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‘Creation’ Creates Stir -- And Confusion

The new biopic of Charles Darwin, Creation, is loaded with potential for major drama, even apart from the fact that the scientist’s ideas on evolution still provoke, 150 years after On the Origin of Species was published. (Producer Jeremy Thomas told the UK’s Telegraph that he was amazed that as of this fall the film had no stateside distributor because of its content -- and the contention going on about Creation on US Christian Web sites: “That’s what we’re up against. In 2009. It’s amazing.”) Based on Annie’s Box, a book by Darwin’s great-great-grandson Randal Keynes, Creation is undergirded with yet another, albeit less sensational notion: Keynes theorizes that the naturalist was forever tormented by the 1851 death of his favorite daughter Annie. Add to that wrinkle the widely known fact that Origin of Species promised to forever change if not sever Darwin’s relationship with his deeply religious wife Emma -- and you have something of a possible sensation.

Unfortunately that promise -- supported by intense, heartfelt performances by Paul Bettany as the gentleman scientist and real-life spouse Jennifer Connelly as Emma -- is blunted by the multitude of quasi-red-herring fantasy and hallucination sequences, a muddled narrative structure and a script that fails to rise to the occasion when taxed too greatly.

To director Jon Amiel’s credit, we enter Creation, deep in the thicket of Darwin’s sensibility: he’s telling Annie (Martha West) the story of two Tierra del Fuego native children who are taken away to England, “civilized” and briefly indoctrinated with Christian values. The children immediately throw off their Western garb when they return home, reinforcing Darwin’s budding ideas about humans and animals. Seemingly estranged from his wife and his other children, the scientist appears to be as deeply enthralled with his bright and curious daughter as his studies of barnacles and birds. Various mysterious illnesses, laudanum-induced hallucinations, and alternative therapies seem to send Darwin even more deeply into his own semi-nightmarish isolation, despite the offers of friendship from his reverend (Jeremy Northam) and the intellectual support of biologist Thomas Huxley (Toby Jones).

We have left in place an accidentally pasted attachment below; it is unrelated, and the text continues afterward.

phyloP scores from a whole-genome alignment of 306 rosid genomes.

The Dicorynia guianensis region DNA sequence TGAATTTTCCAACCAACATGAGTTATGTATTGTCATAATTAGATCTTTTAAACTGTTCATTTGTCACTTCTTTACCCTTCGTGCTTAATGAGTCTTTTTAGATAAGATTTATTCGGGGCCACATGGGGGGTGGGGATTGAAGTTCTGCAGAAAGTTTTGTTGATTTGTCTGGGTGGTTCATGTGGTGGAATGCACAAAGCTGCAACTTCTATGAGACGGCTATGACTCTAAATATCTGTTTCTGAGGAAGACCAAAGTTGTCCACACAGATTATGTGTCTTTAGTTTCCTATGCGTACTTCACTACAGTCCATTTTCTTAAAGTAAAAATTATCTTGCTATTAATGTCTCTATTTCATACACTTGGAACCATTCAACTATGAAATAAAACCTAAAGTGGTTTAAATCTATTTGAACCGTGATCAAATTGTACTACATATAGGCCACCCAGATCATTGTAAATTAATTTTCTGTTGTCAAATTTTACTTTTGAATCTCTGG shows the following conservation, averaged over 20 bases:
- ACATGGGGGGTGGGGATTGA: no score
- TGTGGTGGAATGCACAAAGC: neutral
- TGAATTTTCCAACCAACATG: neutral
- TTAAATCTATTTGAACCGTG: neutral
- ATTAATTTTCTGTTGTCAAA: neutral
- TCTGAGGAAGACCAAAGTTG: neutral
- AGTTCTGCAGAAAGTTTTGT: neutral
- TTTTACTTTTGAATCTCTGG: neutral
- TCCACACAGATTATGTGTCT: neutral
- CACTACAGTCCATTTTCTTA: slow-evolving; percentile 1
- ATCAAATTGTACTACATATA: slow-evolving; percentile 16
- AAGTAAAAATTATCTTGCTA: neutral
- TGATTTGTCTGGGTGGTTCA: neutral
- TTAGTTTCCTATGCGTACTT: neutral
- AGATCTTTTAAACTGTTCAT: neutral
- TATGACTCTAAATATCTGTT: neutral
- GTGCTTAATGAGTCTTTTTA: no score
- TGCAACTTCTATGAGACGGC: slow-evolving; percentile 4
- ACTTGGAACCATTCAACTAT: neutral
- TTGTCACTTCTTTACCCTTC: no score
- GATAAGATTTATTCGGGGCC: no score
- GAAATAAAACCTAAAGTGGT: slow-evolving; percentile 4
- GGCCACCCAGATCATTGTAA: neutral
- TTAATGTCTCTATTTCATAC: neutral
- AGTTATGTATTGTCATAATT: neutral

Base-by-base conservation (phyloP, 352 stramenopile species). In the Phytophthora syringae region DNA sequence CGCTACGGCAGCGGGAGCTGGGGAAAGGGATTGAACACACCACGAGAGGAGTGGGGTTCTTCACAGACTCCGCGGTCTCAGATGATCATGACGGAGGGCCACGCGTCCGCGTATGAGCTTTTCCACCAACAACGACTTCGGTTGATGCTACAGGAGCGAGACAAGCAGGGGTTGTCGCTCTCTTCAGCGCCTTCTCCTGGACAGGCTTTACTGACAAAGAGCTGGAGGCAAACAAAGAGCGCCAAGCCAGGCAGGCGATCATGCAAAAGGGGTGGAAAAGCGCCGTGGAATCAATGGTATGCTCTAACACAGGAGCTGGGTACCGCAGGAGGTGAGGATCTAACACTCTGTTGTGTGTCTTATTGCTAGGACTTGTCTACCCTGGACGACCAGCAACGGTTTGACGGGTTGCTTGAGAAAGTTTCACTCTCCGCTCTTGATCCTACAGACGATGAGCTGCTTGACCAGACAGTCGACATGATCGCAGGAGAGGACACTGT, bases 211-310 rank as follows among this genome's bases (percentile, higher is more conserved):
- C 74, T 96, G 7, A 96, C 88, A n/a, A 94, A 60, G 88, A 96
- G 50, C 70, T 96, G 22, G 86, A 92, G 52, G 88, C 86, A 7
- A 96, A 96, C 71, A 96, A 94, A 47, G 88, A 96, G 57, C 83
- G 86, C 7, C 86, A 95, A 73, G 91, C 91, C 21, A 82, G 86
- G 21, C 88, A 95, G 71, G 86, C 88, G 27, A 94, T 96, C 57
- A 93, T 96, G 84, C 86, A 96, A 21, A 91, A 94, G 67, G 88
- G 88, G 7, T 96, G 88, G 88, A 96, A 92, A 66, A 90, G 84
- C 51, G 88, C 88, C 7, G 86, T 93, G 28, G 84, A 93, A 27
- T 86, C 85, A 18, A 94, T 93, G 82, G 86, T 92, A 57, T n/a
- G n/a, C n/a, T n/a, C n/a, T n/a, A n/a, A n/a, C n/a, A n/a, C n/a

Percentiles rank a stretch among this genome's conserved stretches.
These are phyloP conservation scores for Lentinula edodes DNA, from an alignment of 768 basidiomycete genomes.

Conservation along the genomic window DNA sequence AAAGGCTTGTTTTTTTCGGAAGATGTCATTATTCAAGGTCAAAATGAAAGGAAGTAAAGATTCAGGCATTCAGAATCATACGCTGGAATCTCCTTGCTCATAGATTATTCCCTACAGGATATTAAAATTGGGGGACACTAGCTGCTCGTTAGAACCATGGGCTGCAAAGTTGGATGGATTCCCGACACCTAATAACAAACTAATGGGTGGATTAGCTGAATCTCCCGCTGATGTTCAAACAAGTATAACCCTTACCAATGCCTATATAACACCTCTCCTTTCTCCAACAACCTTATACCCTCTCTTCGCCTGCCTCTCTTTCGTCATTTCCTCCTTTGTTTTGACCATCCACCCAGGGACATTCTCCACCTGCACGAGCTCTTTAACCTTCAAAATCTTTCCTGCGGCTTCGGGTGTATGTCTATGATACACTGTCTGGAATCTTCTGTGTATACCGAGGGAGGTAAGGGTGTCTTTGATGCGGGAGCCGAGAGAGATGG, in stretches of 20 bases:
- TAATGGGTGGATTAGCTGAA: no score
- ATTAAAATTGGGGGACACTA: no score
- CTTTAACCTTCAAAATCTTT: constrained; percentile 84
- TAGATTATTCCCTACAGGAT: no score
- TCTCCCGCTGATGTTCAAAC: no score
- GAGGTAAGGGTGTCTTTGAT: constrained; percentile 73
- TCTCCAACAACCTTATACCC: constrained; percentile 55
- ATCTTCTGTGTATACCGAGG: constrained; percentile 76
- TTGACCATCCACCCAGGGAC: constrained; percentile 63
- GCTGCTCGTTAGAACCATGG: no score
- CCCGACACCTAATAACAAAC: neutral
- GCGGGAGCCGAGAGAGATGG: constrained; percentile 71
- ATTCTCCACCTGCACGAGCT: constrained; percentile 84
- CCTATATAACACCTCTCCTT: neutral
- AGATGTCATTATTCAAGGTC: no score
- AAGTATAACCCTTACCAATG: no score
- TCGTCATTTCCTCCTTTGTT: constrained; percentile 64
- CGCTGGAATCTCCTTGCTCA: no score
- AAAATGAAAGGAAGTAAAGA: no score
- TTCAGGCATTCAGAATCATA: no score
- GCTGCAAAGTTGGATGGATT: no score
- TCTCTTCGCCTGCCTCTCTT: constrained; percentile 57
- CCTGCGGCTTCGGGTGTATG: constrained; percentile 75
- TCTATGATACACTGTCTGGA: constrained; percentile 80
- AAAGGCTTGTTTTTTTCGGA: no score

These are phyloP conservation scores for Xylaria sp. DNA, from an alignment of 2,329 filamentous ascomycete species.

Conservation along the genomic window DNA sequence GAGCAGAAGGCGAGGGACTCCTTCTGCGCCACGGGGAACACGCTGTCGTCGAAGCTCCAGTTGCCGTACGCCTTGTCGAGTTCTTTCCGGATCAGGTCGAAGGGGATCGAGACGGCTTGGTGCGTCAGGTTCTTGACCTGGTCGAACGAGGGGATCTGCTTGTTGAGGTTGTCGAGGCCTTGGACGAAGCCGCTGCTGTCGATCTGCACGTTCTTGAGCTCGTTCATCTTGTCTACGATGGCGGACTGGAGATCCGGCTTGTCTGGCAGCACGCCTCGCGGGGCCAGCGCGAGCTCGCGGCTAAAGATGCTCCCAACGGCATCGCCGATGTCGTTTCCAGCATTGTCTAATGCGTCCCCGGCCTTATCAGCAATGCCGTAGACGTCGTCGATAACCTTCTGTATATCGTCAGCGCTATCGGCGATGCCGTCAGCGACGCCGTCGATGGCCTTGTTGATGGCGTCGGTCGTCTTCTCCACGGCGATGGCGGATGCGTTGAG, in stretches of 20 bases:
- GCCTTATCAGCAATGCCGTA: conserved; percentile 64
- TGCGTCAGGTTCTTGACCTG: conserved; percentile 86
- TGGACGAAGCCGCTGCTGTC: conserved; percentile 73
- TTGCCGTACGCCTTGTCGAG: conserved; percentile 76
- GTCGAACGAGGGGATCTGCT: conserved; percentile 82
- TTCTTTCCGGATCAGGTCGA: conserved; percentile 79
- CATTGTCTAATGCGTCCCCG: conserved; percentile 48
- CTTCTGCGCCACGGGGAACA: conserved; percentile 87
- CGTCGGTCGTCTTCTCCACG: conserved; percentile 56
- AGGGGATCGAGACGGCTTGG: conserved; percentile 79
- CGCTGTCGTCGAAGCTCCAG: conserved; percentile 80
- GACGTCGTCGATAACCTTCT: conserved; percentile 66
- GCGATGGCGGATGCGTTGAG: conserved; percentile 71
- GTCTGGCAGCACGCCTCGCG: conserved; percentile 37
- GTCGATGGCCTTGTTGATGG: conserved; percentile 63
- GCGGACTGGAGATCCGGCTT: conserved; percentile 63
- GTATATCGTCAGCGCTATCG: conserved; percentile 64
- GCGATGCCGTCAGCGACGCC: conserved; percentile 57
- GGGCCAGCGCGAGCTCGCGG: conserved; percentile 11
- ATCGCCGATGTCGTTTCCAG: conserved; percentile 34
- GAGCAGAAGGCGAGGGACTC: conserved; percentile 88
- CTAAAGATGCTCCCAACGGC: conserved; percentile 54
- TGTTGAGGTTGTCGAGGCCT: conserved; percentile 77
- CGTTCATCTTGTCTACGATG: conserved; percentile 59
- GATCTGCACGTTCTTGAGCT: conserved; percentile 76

Alas, the cumbersome and confusing structure of Creation -- the story of Darwin’s relationship with his wife clutters the narrative further, rather than deepening it -- soon overwhelms any interest one might have had in Darwin’s theories or the man himself, who Bettany invests with a winning, almost whimsically boyish quality. Here, the actor’s emotions skate lightly and endearingly over his pale features -- a contrast to a real-life Darwin that some have viewed as a frumpier, more stolid sort. By the time Creation gets to its climactic confessional scene between husband and wife -- one more redolent of a 20th-century spouses in the throes of couple’s therapy than a proper Victorian pair -- even the most determined scientist might be driven to break a beaker.


 

Creation screens at Embarcadero, 1 Embarcadero Center, SF, and Shattuck Cinemas, 2230 Shattuck Ave., Berkeley. www.landmarktheatres.com